As a Government, we had to decide. As that debate continued, whom did we want to have the say? To whom did we want to hand the reins of influence in that decision?

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We had three choices. We could have kept those powers to close grammar schools to ourselves--as the previous Government did--and I suspect that, with our majority, we would have got the legislation through Parliament. We could have done what the Liberal Democrats want us to do--handed the power to local education authorities. We chose neither. We chose to hand the reins of power about the future of admission arrangements for 160-odd grammar schools to the parents whose children will be affected.

Mr. Rowe rose--

Ms Morris: I shall give way later.

I am prepared to defend our decision on two counts. First, that is where the power should be. Secondly--and more importantly--it frees leaders of education on the Government Benches to do what they should be doing: picking up the pieces and ensuring that the education service, which has been so badly neglected for the past 18 years, is fit for all our children for the millennium.

Mr. Rowe: The Minister has made a powerful case that grammar schools would probably have withered on the stem anyway, and that there were many more important things to do in the education system, yet one of the first pieces of educational legislation that the Government introduced was to create the mechanism for destroying something that she regards as almost an irrelevance. Why?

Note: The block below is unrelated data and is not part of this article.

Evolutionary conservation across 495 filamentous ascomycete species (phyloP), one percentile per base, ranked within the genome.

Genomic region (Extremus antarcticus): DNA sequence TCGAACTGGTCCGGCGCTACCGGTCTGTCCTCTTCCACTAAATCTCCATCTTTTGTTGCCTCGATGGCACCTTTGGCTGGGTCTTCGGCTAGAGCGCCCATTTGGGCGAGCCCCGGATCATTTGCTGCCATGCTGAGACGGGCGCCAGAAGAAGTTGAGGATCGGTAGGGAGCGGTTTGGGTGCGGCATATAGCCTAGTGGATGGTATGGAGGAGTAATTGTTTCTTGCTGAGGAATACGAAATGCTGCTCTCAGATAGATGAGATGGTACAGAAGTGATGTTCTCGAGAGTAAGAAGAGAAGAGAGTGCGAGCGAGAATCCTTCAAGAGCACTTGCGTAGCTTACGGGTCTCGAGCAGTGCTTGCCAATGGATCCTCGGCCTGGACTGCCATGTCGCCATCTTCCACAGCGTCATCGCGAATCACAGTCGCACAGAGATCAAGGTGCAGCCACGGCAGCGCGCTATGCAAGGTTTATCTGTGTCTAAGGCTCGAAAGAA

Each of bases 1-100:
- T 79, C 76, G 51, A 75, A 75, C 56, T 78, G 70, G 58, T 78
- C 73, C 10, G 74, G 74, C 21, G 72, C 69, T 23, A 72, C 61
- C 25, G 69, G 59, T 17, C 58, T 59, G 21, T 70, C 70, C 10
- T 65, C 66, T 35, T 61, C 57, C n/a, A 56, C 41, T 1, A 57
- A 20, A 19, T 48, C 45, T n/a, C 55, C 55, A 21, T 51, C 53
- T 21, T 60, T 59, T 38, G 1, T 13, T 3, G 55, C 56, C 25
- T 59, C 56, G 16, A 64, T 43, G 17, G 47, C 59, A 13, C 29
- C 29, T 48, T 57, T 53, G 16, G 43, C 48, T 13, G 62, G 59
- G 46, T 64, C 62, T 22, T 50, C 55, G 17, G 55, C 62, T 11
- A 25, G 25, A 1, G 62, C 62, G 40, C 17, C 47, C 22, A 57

Ms Morris: The hon. Gentleman knows well how legislation works. I believe that the Bill that became the School Standards and Framework Act 1998 was the largest education Bill that had ever been passed. It set the new framework, and the new set of relationships for schools. It was out of the way in our first year, freeing us to concentrate on other things.

In the past two years, we have focused on numeracy and literacy, where standards have risen by the biggest measurable amount ever. In each of the years since standard assessment tests began, exclusions have dropped and GCSE and A-level results have improved.

I read a comment in this morning's press by the hon. Member for Buckingham, in which he attacked the Government for vandalism of education. The biggest vandals in the education world today are those who oppose the literacy hour and the numeracy hour, which have patently raised standards for children. The biggest vandals are those who oppose performance-related promotion and the reform of the teaching profession that the Government are working on.